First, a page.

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-   -   Sunbelt battle for #2? (https://skyscraperpage.com/forum/showthread.php?t=240851)

Obadno Oct 31, 2019 8:13 PM

The Problem with the urban enthusiast here is that unless the city was primarily built in the 19th century its "inauthentic" or "Not really a city" for some reason.

As I have said before when they complain about there "not being a culture" in newer cities what they really mean is "Its not the same as I am used to back east/Up north" Places cant "not have a culture" its just weather you find that culture appealing or not.

edale Oct 31, 2019 8:16 PM

Quote:

Originally Posted by ChrisLA (Post 8735257)
Are you aware that San Francisco is one of the more sunniest cities in USA. That is a gross misconception.

Number of sunny days are not much different than Los Angeles/Long Beach coastal areas.

I'd believe that Sonoma or San Jose are some of the sunniest places in the US. SF is shrouded in fog so much of the year, and their winters are much cloudier and rainy than what we get in LA. Late August/early September through November is reliably sunny in SF city. Outside of those months, I wouldn't describe SF as a very sunny city.

sopas ej Oct 31, 2019 8:27 PM

Quote:

Originally Posted by Obadno (Post 8735354)
The Problem with the urban enthusiast here is that unless the city was primarily built in the 19th century its "inauthentic" or "Not really a city" for some reason.

As I have said before when they complain about there "not being a culture" in newer cities what they really mean is "Its not the same as I am used to back east/Up north" Places cant "not have a culture" its just weather you find that culture appealing or not.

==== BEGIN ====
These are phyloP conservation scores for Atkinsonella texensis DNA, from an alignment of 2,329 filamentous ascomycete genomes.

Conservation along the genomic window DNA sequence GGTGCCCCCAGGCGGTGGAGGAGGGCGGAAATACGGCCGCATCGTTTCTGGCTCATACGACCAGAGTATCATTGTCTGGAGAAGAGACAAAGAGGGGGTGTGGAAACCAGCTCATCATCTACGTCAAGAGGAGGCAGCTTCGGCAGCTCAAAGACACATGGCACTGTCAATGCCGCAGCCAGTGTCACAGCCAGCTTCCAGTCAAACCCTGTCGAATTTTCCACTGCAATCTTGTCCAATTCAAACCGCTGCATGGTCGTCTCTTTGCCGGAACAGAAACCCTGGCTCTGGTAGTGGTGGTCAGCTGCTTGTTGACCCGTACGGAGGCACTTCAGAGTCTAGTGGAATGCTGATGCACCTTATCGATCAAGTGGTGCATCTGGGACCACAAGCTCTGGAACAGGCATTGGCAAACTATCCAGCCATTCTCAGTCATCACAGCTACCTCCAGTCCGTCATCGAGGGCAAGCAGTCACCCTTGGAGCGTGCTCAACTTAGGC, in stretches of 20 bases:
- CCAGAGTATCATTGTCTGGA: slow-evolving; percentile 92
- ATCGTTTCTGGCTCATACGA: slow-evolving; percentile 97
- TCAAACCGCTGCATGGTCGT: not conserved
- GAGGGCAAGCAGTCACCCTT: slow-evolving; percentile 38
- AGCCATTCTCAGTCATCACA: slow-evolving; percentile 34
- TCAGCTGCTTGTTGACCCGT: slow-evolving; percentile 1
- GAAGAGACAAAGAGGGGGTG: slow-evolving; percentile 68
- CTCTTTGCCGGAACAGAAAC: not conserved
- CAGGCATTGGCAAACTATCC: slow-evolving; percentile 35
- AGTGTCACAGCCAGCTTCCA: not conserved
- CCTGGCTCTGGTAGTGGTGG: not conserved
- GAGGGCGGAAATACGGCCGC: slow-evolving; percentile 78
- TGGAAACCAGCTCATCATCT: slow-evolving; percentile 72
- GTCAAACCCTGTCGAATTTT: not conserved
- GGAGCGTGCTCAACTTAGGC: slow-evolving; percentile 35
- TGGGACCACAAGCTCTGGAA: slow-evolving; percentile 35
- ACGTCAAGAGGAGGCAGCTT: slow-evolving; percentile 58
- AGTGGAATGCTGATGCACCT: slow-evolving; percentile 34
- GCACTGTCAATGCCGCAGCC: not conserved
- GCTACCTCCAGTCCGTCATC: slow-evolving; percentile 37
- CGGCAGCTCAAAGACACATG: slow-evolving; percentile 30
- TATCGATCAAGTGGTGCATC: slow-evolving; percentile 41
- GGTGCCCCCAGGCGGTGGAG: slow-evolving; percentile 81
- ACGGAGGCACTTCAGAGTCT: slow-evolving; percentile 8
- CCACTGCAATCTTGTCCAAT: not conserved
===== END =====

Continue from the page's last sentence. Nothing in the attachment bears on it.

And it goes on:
I had trouble with that statement too: "The NE and Midwest have culture." Like, what kind of culture? The NE is WASPy, maybe? (I found Connecticut to be quite WASPy). And the Midwest, like what, German/Protestant work ethic kind of culture?

I'm being facetious of course, but, I long ago stopped associating the term "culture" with opera, ballet (both of which I can't stand) and live theater (which I only watch occasionally, and by that I mean plays, not shit like "Hamilton" or "Wicked"), as if liking those particular things is the only way to define "culture." There is PLENTY of culture in the Southwest, culture that I find particularly more interesting than anything associated with "culture" in the NE, like the Chaco Canyon ruins, the Taos Pueblo, Navajo culture... I'm really into the culture of indigenous peoples.

I remember being miffed too by someone who told me "I like Hawaii, but they don't have culture there." ???? I'm like "WTF???"

edale Oct 31, 2019 8:27 PM

Quote:

Originally Posted by jd3189 (Post 8735318)
A lot of you guys are some full on purists with specific requirements that are extremely limiting.

“Real, urban cities” or whatever the hell your standard might be also exists in the Sunbelt.

Cities that aren’t doing so well economically are part of the Sunbelt.

Cities that sprawl are a part of the Sunbelt

Cities that don’t sprawl as much anymore are also part of the Sunbelt.

The Sunbelt, to me, are the southernmost regions of the country that people have been attracted to for the past 150 years or so (being even more pronounced in the past 50 years) because of various reasons connected to the weather of the region.


It’s more “sunny” in the Sunbelt than anywhere else in the country above it. That led to people and businesses that favor that type of weather year-around to come down here, especially when the air conditioner made it possible to endure that weather rather than having to endure the cold.


Almost every state in the Sunbelt has grown, more or less, for that reason alone compared to the Northern parts of the country. The NE and Midwest have culture, urban amenities, etc. The South and the Southwest (which are pretty much the Sunbelt) has a little bit of those things too, not to the same extent, but they do have them if people care to look for it. The main difference is the climate, which previously contributed to the Sunbelt not developing to the same extent as the rest of the country in the beginning.